#4 B. subtilis may help protect the digestive system from bacterial infections 

While B. subtilis promotes the growth of some other beneficial probiotics, it has been shown to simultaneously reduce the growth of potentially pathogenic bacteria. Multiple studies have reported that B. subtilis may improve gastrointestinal infections by producing antimicrobial compounds that inhibit the growth of Helicobacter pylori (H. pylori), Escherichia-shigella and some species of Clostridium.2,5,7

#5 B. subtilis may help alleviate some symptoms of gastrointestinal conditions

Research shows that supplementing B. subtilis may help reduce constipation, diarrhea, intestinal inflammation, and abdominal pain, which are all associated with gastrointestinal conditions such as irritable bowel syndrome and inflammatory bowel disease. It is suggested that B. subtilis may help with these symptoms by balancing gut microbiota, modulating inflammatory responses, producing metabolites that protect the integrity of the gut lining, and regulating water absorption in the colon.4,7


  1. Arias PadrĂ³ MD, Caboni E, Salazar Morin KA, Meraz Mercado MA, Olalde-Portugal V. Effect of Bacillus subtilis on antioxidant enzyme activities in tomato grafting. PeerJ. 2021;9:e10984. Published 2021 Mar 12. doi:10.7717/peerj.10984
  2. Hatanaka M, Nakamura Y, Maathuis AJ, Venema K, Murota I, Yamamoto N. Influence of Bacillus subtilis C-3102 on microbiota in a dynamic in vitro model of the gastrointestinal tract simulating human conditions. Benef Microbes. 2012;3(3):229-236. doi:10.3920/BM2012.0016
  3. Hosoi T, Ametani A, Kiuchi K, Kaminogawa S. Improved growth and viability of lactobacilli in the presence of Bacillus subtilis (natto), catalase, or subtilisin. Can J Microbiol. 2000;46(10):892-897. doi:10.1139/w00-070
  4. Liu Y, Yin F, Huang L, Teng H, Shen T, Qin H. Long-term and continuous administration of Bacillus subtilis during remission effectively maintains the remission of inflammatory bowel disease by protecting intestinal integrity, regulating epithelial proliferation, and reshaping microbial structure and function. Food Funct. 2021;12(5):2201-2210. doi:10.1039/d0fo02786c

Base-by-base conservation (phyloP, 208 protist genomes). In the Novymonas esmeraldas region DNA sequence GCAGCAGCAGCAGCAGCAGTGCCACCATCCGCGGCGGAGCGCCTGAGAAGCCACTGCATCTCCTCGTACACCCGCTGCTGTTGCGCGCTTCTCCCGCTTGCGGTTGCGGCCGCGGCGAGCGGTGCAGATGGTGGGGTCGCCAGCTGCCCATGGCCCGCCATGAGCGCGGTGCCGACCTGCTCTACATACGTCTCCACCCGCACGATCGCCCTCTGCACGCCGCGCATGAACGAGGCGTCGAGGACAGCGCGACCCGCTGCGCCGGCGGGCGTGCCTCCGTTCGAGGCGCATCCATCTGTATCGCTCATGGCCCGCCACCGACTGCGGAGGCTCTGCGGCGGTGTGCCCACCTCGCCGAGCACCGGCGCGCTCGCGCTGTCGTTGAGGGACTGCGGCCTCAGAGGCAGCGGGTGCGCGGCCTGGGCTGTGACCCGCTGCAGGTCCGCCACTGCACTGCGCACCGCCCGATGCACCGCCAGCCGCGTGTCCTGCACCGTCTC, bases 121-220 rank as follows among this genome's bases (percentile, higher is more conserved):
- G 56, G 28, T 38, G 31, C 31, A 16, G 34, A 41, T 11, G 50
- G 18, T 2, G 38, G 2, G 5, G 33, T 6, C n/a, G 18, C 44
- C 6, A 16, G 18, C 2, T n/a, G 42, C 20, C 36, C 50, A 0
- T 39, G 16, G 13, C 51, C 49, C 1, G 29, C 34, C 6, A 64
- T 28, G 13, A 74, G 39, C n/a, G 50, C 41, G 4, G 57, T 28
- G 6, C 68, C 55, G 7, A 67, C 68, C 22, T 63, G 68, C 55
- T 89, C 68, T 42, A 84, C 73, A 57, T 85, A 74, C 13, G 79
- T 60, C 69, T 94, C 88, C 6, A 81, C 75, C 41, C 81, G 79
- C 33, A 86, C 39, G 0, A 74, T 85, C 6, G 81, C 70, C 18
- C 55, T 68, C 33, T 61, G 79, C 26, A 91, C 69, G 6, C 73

5. Pi X, Teng W, Fei D, Zhao G, Liu W. Effects of Live Combined Bacillus subtilis and Enterococcus faecium on Gut Microbiota Composition in C57BL/6 Mice and in Humans. Front Cell Infect Microbiol. 2022;12:821662. Published 2022 Feb 10. doi:10.3389/fcimb.2022.821662
  6. Piewngam P, Khongthong S, Roekngam N, et al. Probiotic for pathogen-specific Staphylococcus aureus decolonisation in Thailand: a phase 2, double-blind, randomised, placebo-controlled trial. Lancet Microbe. 2023;4(2):e75-e83. doi:10.1016/S2666-5247(22)00322-6
  7. Pinchuk IV, Bressollier P, Verneuil B, et al. In vitro anti-Helicobacter pylori activity of the probiotic strain Bacillus subtilis 3 is due to secretion of antibiotics. Antimicrob Agents Chemother. 2001;45(11):3156-3161. doi:10.1128/AAC.45.11.3156-3161.2001
  8. Prazdnova EV, Chistyakov VA, Churilov MN, et al. DNA-protection and antioxidant properties of fermentates from Bacillus amyloliquefaciens B-1895 and Bacillus subtilis KATMIRA1933. Lett Appl Microbiol. 2015;61(6):549-554. doi:10.1111/lam.12491